There were probably about ten of us who had to change planes who were on our way to Seattle. Most of the others were upset that we weren’t told and found this to be a huge inconvenience. One guy even mentioned that AirTran was definitely going to hear from him about this incident. Really? I mean this stuff happens. The airline business is very complex and planes have to be moved around all the time. We all got our same seats, and left right on time and got to stretch our legs.Â Not a big deal to me.
I spent two days training with AirTran flight attendants, I flew two flights with two different flight crews from ATL to SEA…how did they do, you ask? Well it depends. Did they do every little thing they were originally trained to do? No, but that seems okay. How many of us do everything exactly the same way we are trained at our job? If I was just a normal passenger, not knowing all the specifics, I would be very impressed.
For example, in Business Class, trash is supposed to be taken away on a tray (vs the economy class uses bags) and bags were used on one of the flights. Do you think anyone came close to noticing that? No. Did passengers get less for their money because their trash was picked up in a bag? I surely hope not.
One of the things I enjoy most about flying on AirTran is that I know that on every plane, every flight will have internet and XFM radio. That is something that’s important to me. AirTran believes consistency is important on every flight; not just with the amenities available, but the type of service that passengers receive. On a flight that takes me 10 hours to get from one side of the country to another, I sure am willing to pay more knowing I will have Wi-Fi: something you can’t always get with others airlines.
The ditch training was inside a mock Boeing 717 with about seven rows. The flight attendants had no idea that fake smoke would be pumped into the cabin. I knew it was going to be dark (I had night vision on my camera, in reality you could barely see anything). I knew it was a water landing. I knew there was going to be smoke pumped in. I also knew it was all fake.Â However, once the training started, it was very disorienting and although the flight attendants were yelling to get my life vest, I initially forgot it and had to go back to get it. That could have been the difference between life and death.
In the video you can hear some laughing and we were all having a good time with the practice, but it was taken very seriously.Â There were only about 15 of us in that small cabin, but it was shocking how long it took us to get out. There obviously was no real panic or rush to save our own lives, I couldn’t imagine the chaos that would occur during a real crash with over 150 passengers trying to evacuate an aircraft.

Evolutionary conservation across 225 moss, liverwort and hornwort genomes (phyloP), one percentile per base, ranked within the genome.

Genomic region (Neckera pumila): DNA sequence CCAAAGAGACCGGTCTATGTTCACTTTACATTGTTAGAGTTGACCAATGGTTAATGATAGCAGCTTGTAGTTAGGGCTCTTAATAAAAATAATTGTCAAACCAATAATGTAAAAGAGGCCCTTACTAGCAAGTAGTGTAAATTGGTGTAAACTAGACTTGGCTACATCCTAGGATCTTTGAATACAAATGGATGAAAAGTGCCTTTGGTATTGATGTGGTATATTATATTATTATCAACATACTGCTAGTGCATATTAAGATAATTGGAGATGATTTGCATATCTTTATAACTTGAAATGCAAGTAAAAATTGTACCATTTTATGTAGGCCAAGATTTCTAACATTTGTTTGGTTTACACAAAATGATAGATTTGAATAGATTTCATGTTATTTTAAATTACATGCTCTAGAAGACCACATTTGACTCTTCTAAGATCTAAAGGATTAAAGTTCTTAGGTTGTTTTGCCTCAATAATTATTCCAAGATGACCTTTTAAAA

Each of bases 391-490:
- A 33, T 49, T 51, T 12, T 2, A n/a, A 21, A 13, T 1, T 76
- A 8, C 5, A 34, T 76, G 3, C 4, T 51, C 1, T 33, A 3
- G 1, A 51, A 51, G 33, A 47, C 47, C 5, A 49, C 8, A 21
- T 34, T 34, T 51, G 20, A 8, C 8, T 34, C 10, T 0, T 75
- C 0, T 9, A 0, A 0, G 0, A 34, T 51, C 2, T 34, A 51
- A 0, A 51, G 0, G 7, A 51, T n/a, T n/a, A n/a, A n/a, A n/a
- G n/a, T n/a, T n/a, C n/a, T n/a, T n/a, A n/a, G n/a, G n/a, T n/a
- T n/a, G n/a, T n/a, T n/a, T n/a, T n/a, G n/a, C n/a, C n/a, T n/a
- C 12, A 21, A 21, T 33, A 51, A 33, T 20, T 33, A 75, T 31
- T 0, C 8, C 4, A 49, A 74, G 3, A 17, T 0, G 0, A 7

I wish every passenger could experience something like this, to be prepared to react in a life or death situation, since reading the safety information card, just cannot prepare you.
"Deltalina" who stars in Delta's safety videos says "no fighting on the plane"
Stories of passengers getting all riled up on a flight are not too rare. However, having two flight attendants getting into a fight and canceling a flight are pretty rare.
Two flight attendants, with some obvious issues, were aboard Delta Connection (run by Pinnacle Airlines) flight 887 from Rochester, NY to Atlanta and decided to get into a fight.
We aren’t talking about using mere words, one of the passengers, Steve Mazur witnessed that the two flight attendants, “got into a fistfight on the plane.”Â The Captain wanted nothing of this, but instead of just kicking off the flight attendants, everyone on the plane was told they needed to get off.
A spokesperson for Pinnacle Airlines states there was no physical contact made between the flight attendants, but only a “verbal disagreement.” Either way, the flight attendants will not be working until this is all sorted out.
Delta worked with the kicked off passengers to arrange other flights to their final destination.
Being a flight attendant can be a very stressful job. I know when I am having a bad day I like to have a little space. I couldn’t imagine dealing with a bad day locked in a tube 30,000 feet in the air with 300 needy people.
However, it is a job and one should not be putting their personal issues out on customers. The Consumerist goes into great detail what happened in the incident. It is a good read, but a little dramatic. After reading that, then make sure to also read Heather Poole’s (she’s a flight attendant) response to the incident. She points out that 1 bad incident over 27,300 flight legs aren’t bad odds — which is very true.